The dominant theme in the bond market at present is the rise in market interest rates.
Tax initiatives enacted by Washington at the end of 2010 acted as an accelerant to the trend, primarily because market participants were already romancing the notion that the U.S. economy might grow faster than anticipated in 2011.
These pressures are unlikely to abate in the near-term, because economic data are likely to indicate a pickup in growth.
In the context of the tax cuts given by Washington, it is important to keep an emphasis beyond GDP and deficit bean-counting, because the sense among the public—in particular the business community, that government involvement has reached its cyclical peak has positive, albeit indeterminable value. It unleashes something, a something that can be gauged in data on corporate cash, bank reserves, and personal wealth, but whose fullness can only be completely determined by the mood of the nation and the so-called reflexivity--whereby people create their own reality--that is created in markets and the society at large. The rally in risk assets since September is part of this reflexivity. Treasuries are on the losing end of this deal, from the standpoint the improved economic outlook, risk attitudes, and the U.S. fiscal position. Spread products benefit from the deal, because cash flows will likely improve for many companies. Cash flow reduces the risk of default and what a bond investor cares about most is getting his or her money back.
U.S. 10-Year Yields
The U.S. 10-year has moved firmly back into the 3 to 4 percent range it has traded in most of the past three years. One could say that rates are normalizing now that the economy is, and that the range has merely been reset from an abnormally low level that was largely the result of concern about Europe, the risks of deflation, and not necessarily QEII. How do we know this? Consider that rates traded in a 3 to 4 percent range at a time when the Fed had purchased $1.75 trillion of long-term securities.
The trading range for the U.S. 10-year is likely to hold for a while and only when it is clear that U.S. employment growth is strong enough to produce a self-reinforcing virtuous cycle of increases in production, income, and spending will a breach above 4 percent be sustained. The reasons for this are two in particular:
1. Growth that is too slow to result in “escape velocity” (the virtuous cycle) will keep the Federal Reserve sidelined. Low official rates anchor yields along the yield curve.
2. Inflation will stay low so long as employment growth is weak; labor costs account for 70 percent of the inflation process.
The massive increase in Treasury issuance seen over the past few years has had no discernible impact on rates; rates moved lower despite the issuance. I follow an age-old rule on this: Supply only matters in bear markets (for Treasuries). The rule exists because in periods when private credit demands are weak, issuance is more easily absorbed in part because there are fewer alternatives to invest the investable capital. For example, the contraction of the mortgage market means more money is available for investing in Treasuries. Supply therefore will matter if the U.S. economy grows strong enough to both illicit an increase in private credit demands and convince investors that asset classes other than Treasuries are more deserving of their money.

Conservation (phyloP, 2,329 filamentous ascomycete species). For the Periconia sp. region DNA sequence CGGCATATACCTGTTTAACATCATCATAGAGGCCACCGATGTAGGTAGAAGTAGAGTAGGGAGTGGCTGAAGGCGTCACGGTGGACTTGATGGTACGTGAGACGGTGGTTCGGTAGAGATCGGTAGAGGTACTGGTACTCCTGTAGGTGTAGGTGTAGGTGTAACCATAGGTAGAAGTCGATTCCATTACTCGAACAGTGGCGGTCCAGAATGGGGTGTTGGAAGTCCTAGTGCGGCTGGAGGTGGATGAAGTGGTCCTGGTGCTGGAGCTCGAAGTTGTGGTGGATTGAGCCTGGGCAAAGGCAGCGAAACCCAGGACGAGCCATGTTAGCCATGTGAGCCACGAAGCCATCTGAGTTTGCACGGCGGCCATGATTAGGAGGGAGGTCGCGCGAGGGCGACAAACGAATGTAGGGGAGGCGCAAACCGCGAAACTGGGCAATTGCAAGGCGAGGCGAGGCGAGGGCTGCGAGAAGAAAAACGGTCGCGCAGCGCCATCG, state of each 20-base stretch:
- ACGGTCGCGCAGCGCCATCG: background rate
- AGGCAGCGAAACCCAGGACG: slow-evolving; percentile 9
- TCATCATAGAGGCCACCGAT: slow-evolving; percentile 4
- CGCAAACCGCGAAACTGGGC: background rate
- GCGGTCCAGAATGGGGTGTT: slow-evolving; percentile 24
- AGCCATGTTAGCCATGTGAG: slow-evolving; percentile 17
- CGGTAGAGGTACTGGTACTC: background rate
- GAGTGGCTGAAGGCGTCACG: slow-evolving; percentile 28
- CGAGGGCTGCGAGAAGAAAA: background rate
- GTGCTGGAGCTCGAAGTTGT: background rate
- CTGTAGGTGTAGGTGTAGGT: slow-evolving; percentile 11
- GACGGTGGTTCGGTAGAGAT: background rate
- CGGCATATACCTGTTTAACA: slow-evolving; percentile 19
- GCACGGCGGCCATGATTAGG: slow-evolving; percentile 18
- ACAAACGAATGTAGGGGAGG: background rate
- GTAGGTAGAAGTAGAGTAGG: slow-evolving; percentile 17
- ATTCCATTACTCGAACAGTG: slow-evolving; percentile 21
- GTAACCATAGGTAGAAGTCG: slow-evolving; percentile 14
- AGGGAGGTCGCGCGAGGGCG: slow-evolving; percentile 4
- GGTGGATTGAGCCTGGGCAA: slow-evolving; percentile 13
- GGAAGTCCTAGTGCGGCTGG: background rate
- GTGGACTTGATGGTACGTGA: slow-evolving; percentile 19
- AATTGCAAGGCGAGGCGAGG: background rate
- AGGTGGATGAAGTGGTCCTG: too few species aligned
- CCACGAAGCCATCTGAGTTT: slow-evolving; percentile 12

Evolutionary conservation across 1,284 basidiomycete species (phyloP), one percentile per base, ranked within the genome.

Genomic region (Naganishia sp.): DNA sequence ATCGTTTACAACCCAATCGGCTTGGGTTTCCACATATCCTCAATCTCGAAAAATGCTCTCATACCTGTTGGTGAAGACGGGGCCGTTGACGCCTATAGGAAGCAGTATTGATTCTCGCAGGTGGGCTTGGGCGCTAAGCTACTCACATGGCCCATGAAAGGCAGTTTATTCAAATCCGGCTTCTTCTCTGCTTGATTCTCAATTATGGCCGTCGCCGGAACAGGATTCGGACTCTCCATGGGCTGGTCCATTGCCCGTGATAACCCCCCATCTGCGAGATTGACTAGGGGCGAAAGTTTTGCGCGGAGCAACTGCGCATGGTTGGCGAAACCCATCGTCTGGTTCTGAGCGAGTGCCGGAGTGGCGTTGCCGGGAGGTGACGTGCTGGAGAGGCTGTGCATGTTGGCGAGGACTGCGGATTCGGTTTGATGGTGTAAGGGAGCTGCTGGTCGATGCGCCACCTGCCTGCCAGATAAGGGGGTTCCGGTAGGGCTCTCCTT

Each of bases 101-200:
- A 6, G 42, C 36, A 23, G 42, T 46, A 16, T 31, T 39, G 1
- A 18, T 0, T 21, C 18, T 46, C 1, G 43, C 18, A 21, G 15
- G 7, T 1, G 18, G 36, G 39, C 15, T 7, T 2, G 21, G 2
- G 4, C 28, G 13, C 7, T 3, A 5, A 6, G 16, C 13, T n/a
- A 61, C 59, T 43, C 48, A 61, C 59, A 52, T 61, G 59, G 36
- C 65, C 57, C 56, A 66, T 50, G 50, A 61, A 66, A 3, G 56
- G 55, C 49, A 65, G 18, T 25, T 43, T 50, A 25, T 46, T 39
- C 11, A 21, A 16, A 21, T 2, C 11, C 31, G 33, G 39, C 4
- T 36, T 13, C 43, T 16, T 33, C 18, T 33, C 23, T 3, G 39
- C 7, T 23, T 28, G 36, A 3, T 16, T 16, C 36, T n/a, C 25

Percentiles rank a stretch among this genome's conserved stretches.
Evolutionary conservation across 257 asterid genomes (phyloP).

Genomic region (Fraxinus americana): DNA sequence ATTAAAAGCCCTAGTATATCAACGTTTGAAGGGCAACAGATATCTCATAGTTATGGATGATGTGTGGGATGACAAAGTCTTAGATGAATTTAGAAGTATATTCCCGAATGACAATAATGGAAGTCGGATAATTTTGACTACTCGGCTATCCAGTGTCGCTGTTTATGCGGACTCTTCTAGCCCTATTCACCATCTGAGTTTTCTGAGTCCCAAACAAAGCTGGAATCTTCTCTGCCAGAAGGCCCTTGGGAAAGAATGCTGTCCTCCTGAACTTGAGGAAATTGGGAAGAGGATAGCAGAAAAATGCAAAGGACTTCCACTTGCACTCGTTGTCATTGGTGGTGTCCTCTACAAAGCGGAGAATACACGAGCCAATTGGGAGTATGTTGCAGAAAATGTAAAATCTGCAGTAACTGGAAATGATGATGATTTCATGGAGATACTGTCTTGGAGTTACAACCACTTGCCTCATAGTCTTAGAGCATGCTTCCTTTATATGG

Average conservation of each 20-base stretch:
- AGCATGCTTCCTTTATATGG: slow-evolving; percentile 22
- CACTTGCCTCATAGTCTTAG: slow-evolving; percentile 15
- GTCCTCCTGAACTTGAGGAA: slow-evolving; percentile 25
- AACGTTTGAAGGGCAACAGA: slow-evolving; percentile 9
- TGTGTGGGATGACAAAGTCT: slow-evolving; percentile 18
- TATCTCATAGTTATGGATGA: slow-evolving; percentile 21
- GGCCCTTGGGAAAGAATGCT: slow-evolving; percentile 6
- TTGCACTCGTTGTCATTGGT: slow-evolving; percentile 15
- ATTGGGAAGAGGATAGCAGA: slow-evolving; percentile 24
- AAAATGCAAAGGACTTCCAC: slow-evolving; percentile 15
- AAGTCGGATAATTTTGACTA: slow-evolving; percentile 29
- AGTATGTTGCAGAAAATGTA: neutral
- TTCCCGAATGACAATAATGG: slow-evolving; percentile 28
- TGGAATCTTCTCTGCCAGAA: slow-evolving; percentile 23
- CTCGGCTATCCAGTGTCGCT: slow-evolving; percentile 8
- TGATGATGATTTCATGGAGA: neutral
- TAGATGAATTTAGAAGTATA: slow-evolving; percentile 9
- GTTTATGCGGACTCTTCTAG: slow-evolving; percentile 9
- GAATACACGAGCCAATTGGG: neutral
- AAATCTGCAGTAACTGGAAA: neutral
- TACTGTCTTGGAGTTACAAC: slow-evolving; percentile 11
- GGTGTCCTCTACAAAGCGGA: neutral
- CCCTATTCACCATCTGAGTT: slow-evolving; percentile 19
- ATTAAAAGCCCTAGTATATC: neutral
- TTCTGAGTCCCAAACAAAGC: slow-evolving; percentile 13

As I mentioned, there are many sources of value in today's bond market. For example, BABs are currently cheap relative to equivalent-maturity corporate bonds and they continue to provide attractive opportunities.
Numerous other sorts of value exist and each is a means of managing the waning of the duration tailwinds. Within each segment of the bond market, whether it is municipal bonds, corporate bonds, loan securities, mortgage-backed securities or emerging market bonds, among others, there is a “safe spread,” which is to say there is a security that is deemed likely to be able to withstand the vicissitudes of a wide range of possible economic scenarios and capable of earning a spread relative to Treasury securities. Bond investing today requires active management, because the passive style of riding the duration tailwind can’t possibly produce the same returns in the next 30 years that were produced in the past 30 years, simply because the scope for decline in market interest rates is now much smaller. There are a lot of choices in the $90 trillion global supermarket of bonds.
Tony Crescenzi is Senior VP, Strategist, Portfolio Manager Pimco. Crescenzi makes regular appearances on financial television stations such as CNBC and Bloomberg, and is frequently quoted across the news media. He is also the author of "Investing from the Top Down," "The Strategic Bond Investor," and co-author of the 1200-page book "The Money Market."